|Men of Color in Higher Education: New Foundations for Developing Models for Success (check at Amazon)||0.0|
|Color Problems: a Practical Manual for the Lay Student of Color (check at Amazon)||0.0|
|Why Are There No Cats In The Bible?: And Other Fascinating Facts to Expand Your Knowledge of the Bible (check at Amazon)||0.0|
|Mommy, Why are There Colors in the Sky? (check at Amazon)||0.0|
|Yes, You Can!: Advice for Teachers Who Want a Great Start and a Great Finish With Their Students of Color (check at Amazon)||0.0|
|If There's a God, Why Are There Atheists? (check at Amazon)||0.0|
|Social-Emotional Curriculum with Gifted and Talented Students (Critical Issues in Gifted Education) (check at Amazon)||0.0|
|Why Are You So Sad: A Child's Book about Parental Depression (check at Amazon)||0.0|
|Why Are There No Elephants in the Jungle? (check at Amazon)||0.0|
|Why Are You So Fat?: The Book of Cricket's Best Ever Sledges (check at Amazon)||0.0|
|Why Are You So Strong, Stanley? Stanley Shares with His Friend Walter His Secret to Being Healthy, Happy, and Strong (check at Amazon)||0.0|
|If there is a God, why are there atheists?: A surprising look at the psychology of atheism (Dimension books) (check at Amazon)||0.0|
|The Plight of Students of Color at Predominantly White Institutions: A Critical Reader (check at Amazon)||0.0|
|Lord Why Is There so Much Pain in the Church $28.98 (check at Amazon)||5.0|
|Leaders of Color in Higher Education: Unrecognized Triumphs in Harsh Institutions (check at Amazon)||0.0|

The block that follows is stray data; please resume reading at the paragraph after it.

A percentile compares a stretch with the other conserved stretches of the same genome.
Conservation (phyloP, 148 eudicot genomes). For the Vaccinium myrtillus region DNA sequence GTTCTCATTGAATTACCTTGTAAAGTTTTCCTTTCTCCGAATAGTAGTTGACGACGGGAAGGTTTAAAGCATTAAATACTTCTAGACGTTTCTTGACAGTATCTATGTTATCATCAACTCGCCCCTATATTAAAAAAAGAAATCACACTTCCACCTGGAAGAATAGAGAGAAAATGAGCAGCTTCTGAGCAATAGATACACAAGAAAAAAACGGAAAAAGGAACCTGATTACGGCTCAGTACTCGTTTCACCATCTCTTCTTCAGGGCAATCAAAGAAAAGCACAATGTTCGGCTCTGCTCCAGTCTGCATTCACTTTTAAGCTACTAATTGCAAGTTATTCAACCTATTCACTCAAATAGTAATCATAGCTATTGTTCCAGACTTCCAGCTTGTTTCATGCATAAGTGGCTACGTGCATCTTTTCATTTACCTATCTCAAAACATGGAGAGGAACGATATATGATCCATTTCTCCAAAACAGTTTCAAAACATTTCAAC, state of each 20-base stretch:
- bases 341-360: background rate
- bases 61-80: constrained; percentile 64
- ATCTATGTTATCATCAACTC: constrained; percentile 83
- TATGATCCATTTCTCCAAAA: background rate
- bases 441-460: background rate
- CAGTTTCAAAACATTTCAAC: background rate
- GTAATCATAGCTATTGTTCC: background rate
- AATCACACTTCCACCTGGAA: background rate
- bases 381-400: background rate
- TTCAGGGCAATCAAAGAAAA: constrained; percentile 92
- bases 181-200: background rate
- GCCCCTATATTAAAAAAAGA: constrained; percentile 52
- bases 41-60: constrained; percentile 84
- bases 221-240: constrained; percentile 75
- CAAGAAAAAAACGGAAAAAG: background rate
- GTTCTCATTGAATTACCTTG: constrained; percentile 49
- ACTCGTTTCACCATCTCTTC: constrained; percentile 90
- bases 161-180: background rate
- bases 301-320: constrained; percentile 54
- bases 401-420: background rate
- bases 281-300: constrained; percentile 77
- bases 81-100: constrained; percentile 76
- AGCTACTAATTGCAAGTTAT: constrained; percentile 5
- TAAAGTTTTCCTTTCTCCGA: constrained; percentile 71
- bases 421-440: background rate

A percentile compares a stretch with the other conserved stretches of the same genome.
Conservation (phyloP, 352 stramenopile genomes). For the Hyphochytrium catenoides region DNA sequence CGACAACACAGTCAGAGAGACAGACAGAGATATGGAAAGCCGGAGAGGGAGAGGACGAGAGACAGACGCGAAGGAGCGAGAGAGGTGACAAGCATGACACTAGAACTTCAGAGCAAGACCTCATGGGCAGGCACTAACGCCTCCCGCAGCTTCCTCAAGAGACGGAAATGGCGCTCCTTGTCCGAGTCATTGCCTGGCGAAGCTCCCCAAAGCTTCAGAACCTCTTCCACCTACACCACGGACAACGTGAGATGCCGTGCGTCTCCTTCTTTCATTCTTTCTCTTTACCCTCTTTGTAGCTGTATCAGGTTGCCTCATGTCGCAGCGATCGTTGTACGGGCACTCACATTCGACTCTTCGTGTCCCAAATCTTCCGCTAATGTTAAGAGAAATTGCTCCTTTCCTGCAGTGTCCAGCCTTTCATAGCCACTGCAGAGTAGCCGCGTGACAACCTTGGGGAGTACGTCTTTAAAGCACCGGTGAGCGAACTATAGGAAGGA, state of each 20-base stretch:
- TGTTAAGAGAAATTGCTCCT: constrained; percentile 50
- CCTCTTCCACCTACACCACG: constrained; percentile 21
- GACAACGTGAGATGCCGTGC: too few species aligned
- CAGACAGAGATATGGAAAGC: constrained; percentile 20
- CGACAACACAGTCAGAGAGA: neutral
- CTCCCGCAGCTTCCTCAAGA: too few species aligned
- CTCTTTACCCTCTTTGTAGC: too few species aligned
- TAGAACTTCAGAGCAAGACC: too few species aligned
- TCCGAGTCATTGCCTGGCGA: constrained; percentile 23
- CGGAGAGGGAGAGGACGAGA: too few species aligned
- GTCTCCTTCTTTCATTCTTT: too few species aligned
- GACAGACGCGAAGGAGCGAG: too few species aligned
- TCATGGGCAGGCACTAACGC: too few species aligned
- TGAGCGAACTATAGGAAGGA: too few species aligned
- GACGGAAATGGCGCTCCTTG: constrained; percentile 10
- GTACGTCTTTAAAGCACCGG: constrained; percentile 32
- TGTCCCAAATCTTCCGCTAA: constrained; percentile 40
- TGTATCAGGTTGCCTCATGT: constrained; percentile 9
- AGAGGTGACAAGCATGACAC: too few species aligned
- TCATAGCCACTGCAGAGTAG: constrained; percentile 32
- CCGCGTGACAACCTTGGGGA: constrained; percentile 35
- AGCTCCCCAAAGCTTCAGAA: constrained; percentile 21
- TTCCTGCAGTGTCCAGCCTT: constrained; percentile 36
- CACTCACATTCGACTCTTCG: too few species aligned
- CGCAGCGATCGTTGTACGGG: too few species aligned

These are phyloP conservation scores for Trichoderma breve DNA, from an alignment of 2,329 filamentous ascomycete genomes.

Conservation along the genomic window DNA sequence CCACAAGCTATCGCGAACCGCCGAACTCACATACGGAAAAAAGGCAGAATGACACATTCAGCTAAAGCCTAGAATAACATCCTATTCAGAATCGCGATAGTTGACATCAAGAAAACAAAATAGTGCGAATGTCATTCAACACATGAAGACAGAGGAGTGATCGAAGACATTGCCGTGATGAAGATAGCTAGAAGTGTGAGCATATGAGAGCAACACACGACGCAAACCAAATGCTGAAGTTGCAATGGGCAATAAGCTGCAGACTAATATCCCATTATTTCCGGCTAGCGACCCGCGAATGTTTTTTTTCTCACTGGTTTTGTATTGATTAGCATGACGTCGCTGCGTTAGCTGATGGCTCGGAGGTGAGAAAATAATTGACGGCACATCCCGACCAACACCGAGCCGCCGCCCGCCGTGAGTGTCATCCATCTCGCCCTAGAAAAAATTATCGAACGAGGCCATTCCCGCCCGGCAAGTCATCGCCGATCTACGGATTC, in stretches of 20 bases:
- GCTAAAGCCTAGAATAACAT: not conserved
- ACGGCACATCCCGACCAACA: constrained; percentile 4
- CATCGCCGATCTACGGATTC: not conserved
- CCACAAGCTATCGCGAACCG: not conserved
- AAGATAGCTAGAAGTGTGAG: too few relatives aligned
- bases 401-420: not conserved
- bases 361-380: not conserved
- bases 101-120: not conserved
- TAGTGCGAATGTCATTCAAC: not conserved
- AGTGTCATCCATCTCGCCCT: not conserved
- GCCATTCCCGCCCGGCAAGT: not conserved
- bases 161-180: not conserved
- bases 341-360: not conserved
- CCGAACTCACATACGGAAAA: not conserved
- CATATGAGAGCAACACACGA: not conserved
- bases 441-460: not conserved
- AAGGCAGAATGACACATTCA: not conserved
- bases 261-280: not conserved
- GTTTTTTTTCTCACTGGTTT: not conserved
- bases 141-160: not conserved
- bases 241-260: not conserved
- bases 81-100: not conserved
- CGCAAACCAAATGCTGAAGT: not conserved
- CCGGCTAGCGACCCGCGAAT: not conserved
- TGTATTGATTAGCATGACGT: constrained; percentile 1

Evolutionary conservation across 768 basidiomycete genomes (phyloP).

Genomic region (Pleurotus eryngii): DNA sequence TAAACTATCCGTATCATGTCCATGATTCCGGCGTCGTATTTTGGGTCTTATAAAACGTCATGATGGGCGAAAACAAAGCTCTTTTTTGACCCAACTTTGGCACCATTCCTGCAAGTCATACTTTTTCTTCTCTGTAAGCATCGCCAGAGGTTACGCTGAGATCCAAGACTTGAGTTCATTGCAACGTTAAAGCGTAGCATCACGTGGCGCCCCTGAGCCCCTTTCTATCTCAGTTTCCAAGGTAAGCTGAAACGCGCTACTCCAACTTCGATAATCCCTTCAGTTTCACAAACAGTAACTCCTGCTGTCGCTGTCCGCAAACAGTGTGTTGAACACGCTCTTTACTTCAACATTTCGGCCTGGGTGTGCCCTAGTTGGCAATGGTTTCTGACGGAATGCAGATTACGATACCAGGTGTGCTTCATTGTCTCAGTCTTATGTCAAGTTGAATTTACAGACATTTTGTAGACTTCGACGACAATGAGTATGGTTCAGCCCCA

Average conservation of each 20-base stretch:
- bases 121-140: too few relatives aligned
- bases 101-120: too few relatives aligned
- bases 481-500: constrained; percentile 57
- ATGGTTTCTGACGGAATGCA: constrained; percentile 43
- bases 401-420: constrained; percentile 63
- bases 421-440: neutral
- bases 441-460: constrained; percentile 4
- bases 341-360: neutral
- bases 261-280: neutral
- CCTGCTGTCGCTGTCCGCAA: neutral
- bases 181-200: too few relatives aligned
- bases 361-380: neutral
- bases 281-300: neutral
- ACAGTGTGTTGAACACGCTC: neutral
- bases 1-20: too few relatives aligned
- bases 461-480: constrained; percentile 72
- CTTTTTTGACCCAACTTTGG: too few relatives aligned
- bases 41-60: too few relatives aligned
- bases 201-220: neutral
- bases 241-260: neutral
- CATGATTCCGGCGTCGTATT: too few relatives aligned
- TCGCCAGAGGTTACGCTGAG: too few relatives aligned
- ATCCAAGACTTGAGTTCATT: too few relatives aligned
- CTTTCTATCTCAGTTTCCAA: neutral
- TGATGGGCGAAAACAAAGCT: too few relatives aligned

|If God is Good, Why is there so much Suffering and Pain? (check at Amazon)||0.0|
|Why Are Boys So Weird (Tales from Third Grade) (check at Amazon)||0.0|
|Why Are Women So Angry?: A Man's Perspective (check at Amazon)||0.0|
|Q&A: Why Are There More Women Than Men? And Other Questions That Need Answers (check at Amazon)||0.0|
|Conversations with Ed: Waiting for Forgetfulness: Why Are We So Afraid of Alzheimer's Disease? (check at Amazon)||0.0|
|A Menu of Options for Grouping Gifted Students (Practical Strategies in Gifted Education) (check at Amazon)||0.0|
|Successful Strategies for Twice-Exceptional Students (Practical Strategies in Gifted Education) (check at Amazon)||0.0|
|Transforming the First Year of College for Students of Color (First-Year Experience Monograph No. 38) (check at Amazon)||0.0|
|Why Are There So Many Banking Crises?: The Politics and Policy of Bank Regulation (check at Amazon)||0.0|
|Why Are All The Black Kids Sitting Together in the Cafeteria?: A Psychologist Explains the Development of Racial Identity (check at Amazon)||0.0|
|Why Are Catholics So Concerned about Sin?: More Answers to Puzzling Questions about the Catholic Church (check at Amazon)||0.0|
|Why Are Americans So Afraid?: Is It Too Late for Americans to Save America (check at Amazon)||0.0|
|Building Bridges for Women of Color in Higher Education: A Practical Guide to Success (check at Amazon)||0.0|
|Why are They So Weird?: What's Really Going on in a Teenager's Brain (check at Amazon)||0.0|
|Running from the Law: Why Are Good Lawyers Getting Out of the Legal Profession (check at Amazon)||0.0|
|Why Is There So Much Trouble In Life? 14 Days of Parables With Jesus (14 Days Bible Studies) (check at Amazon)||0.0|
|Adventures of Libby Nickel: Why are there colors? (check at Amazon)||0.0|
Why Are There So Few Students of Color in Gifted Education? have 2358 words, post on www.psychologytoday.com at April 16, 2018. This is cached page on USA Breaking News. If you want remove this page, please contact us.